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October 19, 2016

Dr. Ryan McDonald - Language Technology in the Mobile Age

  • May 22, 2024 till May 22, 2024
  • I.I.&T., NCSR "Demokritos"
  • Main Lecture Room

Increasingly, mobile devices are becoming the primary means by which people interact with the internet. This includes the traditional domains of search — information retrieval and question answering — but also goal-directed interactions, such as getting driving directions, making a calendar entry or ordering a pizza. Due to device size and the lack of traditional input-output mechanisms (e.g., keyboard and large screen) technologies such as voice recognition and information synthesis are no longer peripheral features, but key modalities critical to user experience. In this talk I will outline the challenges for language technologies in the mobile age. In particular, building multilingual systems to support Google’s vast international user base is imperative, as users demand native language support for adoption. Unfortunately, many language technologies are developed “English-first”, which leads to hard coded assumptions about syntax and semantics that do not generalize. To combat this, I will talk about various solutions from end-to-end learning to multilingual intermediate representations. Specifically, I will argue that morphosyntactic layers can be viewed as a reasonable multilingual intermediate representation useful for many user facing technologies.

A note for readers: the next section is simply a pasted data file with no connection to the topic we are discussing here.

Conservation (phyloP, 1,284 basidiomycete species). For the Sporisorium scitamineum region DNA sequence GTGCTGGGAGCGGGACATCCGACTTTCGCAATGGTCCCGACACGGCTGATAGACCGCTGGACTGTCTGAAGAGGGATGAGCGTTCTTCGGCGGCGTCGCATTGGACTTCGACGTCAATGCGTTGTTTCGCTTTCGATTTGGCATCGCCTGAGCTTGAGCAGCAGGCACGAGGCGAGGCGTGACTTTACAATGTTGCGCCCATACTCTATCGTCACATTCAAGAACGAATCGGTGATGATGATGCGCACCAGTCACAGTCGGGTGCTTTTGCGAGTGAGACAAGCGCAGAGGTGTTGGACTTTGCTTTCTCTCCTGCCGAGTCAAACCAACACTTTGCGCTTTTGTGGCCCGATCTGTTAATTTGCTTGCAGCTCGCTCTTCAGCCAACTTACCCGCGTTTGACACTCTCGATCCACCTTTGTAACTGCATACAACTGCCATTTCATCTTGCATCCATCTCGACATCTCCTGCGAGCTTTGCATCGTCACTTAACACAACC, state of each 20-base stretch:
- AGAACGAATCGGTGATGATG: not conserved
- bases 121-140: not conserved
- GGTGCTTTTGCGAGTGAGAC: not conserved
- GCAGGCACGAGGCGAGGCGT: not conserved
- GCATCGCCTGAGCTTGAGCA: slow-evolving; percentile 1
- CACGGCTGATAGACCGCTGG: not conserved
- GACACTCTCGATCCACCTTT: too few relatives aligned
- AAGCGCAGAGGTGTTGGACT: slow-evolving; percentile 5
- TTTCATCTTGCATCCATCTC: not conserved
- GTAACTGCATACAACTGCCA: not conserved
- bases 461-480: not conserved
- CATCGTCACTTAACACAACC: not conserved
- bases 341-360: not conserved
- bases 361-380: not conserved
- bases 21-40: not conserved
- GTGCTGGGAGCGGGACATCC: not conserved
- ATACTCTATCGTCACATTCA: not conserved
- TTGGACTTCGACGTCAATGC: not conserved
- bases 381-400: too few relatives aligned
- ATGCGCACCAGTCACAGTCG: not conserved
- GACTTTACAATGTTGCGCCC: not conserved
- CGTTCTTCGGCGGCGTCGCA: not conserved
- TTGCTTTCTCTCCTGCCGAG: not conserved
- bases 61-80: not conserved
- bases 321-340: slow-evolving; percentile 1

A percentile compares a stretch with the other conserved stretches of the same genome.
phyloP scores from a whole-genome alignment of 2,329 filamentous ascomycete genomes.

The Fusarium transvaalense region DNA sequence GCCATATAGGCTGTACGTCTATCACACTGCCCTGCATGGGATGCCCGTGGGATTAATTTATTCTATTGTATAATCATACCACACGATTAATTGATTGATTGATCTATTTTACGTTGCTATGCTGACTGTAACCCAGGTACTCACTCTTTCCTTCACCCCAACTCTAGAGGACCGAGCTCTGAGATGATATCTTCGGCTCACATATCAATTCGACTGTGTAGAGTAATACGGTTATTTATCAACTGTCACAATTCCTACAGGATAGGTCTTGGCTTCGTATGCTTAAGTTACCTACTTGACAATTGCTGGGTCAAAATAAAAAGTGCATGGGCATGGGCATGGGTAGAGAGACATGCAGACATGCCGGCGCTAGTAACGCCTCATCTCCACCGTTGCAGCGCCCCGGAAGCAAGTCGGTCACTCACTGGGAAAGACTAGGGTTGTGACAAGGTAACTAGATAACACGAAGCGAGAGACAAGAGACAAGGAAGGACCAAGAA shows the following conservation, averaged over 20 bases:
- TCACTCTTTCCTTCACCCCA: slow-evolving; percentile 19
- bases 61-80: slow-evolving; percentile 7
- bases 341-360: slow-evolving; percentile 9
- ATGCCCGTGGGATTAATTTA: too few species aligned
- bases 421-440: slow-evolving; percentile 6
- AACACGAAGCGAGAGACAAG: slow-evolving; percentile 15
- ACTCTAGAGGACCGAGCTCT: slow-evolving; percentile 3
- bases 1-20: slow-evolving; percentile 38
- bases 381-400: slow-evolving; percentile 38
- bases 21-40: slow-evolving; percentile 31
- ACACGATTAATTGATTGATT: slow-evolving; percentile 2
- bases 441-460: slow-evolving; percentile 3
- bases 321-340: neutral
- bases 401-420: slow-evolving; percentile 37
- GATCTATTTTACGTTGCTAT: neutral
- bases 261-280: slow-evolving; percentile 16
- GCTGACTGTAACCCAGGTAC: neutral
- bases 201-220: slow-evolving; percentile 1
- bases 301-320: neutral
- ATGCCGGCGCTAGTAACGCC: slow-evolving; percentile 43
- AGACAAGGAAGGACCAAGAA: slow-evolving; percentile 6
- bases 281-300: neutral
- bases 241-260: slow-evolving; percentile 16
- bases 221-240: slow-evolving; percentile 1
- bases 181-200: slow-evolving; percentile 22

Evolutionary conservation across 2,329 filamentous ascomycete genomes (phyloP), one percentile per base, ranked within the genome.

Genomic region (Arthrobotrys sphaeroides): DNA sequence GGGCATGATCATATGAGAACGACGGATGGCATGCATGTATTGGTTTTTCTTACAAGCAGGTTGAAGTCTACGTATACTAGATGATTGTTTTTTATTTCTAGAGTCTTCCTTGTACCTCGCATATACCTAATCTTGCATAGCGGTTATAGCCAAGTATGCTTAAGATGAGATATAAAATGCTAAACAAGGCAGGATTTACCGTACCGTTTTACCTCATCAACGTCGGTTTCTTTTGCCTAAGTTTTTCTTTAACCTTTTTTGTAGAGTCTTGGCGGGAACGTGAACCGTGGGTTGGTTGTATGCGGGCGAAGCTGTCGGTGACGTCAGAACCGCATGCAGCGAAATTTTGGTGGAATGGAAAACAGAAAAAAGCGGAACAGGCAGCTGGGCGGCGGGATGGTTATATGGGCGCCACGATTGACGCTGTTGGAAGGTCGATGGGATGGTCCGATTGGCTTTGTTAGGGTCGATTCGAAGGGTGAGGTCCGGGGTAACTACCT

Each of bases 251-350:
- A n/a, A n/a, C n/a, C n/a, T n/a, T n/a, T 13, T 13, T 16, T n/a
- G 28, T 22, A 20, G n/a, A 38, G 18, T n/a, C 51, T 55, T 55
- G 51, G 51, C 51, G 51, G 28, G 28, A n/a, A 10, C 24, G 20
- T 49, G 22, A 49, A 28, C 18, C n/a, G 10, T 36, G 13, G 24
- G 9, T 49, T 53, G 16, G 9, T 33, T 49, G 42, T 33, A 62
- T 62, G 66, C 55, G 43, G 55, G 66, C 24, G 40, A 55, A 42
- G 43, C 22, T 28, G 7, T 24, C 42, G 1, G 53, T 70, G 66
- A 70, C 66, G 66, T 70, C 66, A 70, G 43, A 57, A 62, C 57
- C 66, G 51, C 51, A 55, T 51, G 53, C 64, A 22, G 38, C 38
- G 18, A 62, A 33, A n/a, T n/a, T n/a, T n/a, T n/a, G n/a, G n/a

Speaker Bio
Dr. Ryan McDonald, Senior Staff Research Scientist at Google,
Ryan McDonald is a Senior Staff Research Scientist at Google. Currently, he is the head of the London Natural Language Understanding team and more broadly the London Research & Machine Intelligence group. Previously he was the head of the New York Natural Language Understanding team at Google. His work focuses on multilingual morphosyntactic analysis and its applications to technologies like search, dialogue understanding and machine translation. Prior to Google he gained his PhD from the University of Pennsylvania on graph-based algorithms for the syntactic processing of language.

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